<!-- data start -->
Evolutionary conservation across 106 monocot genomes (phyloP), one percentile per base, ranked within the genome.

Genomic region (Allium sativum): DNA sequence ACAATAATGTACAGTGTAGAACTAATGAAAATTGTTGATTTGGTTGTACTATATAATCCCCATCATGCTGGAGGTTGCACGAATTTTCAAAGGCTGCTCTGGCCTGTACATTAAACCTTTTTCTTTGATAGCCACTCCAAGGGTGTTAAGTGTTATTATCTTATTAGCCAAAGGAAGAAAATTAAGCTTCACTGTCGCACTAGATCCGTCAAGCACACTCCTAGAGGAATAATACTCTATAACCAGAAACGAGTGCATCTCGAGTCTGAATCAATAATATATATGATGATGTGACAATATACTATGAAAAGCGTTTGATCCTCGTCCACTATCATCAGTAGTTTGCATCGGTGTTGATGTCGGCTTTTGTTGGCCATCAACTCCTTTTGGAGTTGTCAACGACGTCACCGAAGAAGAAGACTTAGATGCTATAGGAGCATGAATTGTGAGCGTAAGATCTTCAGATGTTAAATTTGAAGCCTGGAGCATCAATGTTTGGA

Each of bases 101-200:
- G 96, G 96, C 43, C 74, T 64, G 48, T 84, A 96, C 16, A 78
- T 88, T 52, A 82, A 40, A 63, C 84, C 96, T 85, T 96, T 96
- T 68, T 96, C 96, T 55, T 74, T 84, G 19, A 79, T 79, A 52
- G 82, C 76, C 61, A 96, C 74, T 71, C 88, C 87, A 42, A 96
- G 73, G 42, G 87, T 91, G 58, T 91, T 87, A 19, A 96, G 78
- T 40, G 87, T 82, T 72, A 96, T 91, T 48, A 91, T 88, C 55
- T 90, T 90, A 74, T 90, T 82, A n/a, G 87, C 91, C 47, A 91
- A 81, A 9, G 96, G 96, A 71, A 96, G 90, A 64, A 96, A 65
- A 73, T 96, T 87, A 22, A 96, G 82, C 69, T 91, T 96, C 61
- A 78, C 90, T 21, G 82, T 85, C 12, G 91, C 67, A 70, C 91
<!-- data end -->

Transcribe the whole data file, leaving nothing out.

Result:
Evolutionary conservation across 106 monocot genomes (phyloP), one percentile per base, ranked within the genome.

Genomic region (Allium sativum): DNA sequence ACAATAATGTACAGTGTAGAACTAATGAAAATTGTTGATTTGGTTGTACTATATAATCCCCATCATGCTGGAGGTTGCACGAATTTTCAAAGGCTGCTCTGGCCTGTACATTAAACCTTTTTCTTTGATAGCCACTCCAAGGGTGTTAAGTGTTATTATCTTATTAGCCAAAGGAAGAAAATTAAGCTTCACTGTCGCACTAGATCCGTCAAGCACACTCCTAGAGGAATAATACTCTATAACCAGAAACGAGTGCATCTCGAGTCTGAATCAATAATATATATGATGATGTGACAATATACTATGAAAAGCGTTTGATCCTCGTCCACTATCATCAGTAGTTTGCATCGGTGTTGATGTCGGCTTTTGTTGGCCATCAACTCCTTTTGGAGTTGTCAACGACGTCACCGAAGAAGAAGACTTAGATGCTATAGGAGCATGAATTGTGAGCGTAAGATCTTCAGATGTTAAATTTGAAGCCTGGAGCATCAATGTTTGGA

Each of bases 101-200:
- G 96, G 96, C 43, C 74, T 64, G 48, T 84, A 96, C 16, A 78
- T 88, T 52, A 82, A 40, A 63, C 84, C 96, T 85, T 96, T 96
- T 68, T 96, C 96, T 55, T 74, T 84, G 19, A 79, T 79, A 52
- G 82, C 76, C 61, A 96, C 74, T 71, C 88, C 87, A 42, A 96
- G 73, G 42, G 87, T 91, G 58, T 91, T 87, A 19, A 96, G 78
- T 40, G 87, T 82, T 72, A 96, T 91, T 48, A 91, T 88, C 55
- T 90, T 90, A 74, T 90, T 82, A n/a, G 87, C 91, C 47, A 91
- A 81, A 9, G 96, G 96, A 71, A 96, G 90, A 64, A 96, A 65
- A 73, T 96, T 87, A 22, A 96, G 82, C 69, T 91, T 96, C 61
- A 78, C 90, T 21, G 82, T 85, C 12, G 91, C 67, A 70, C 91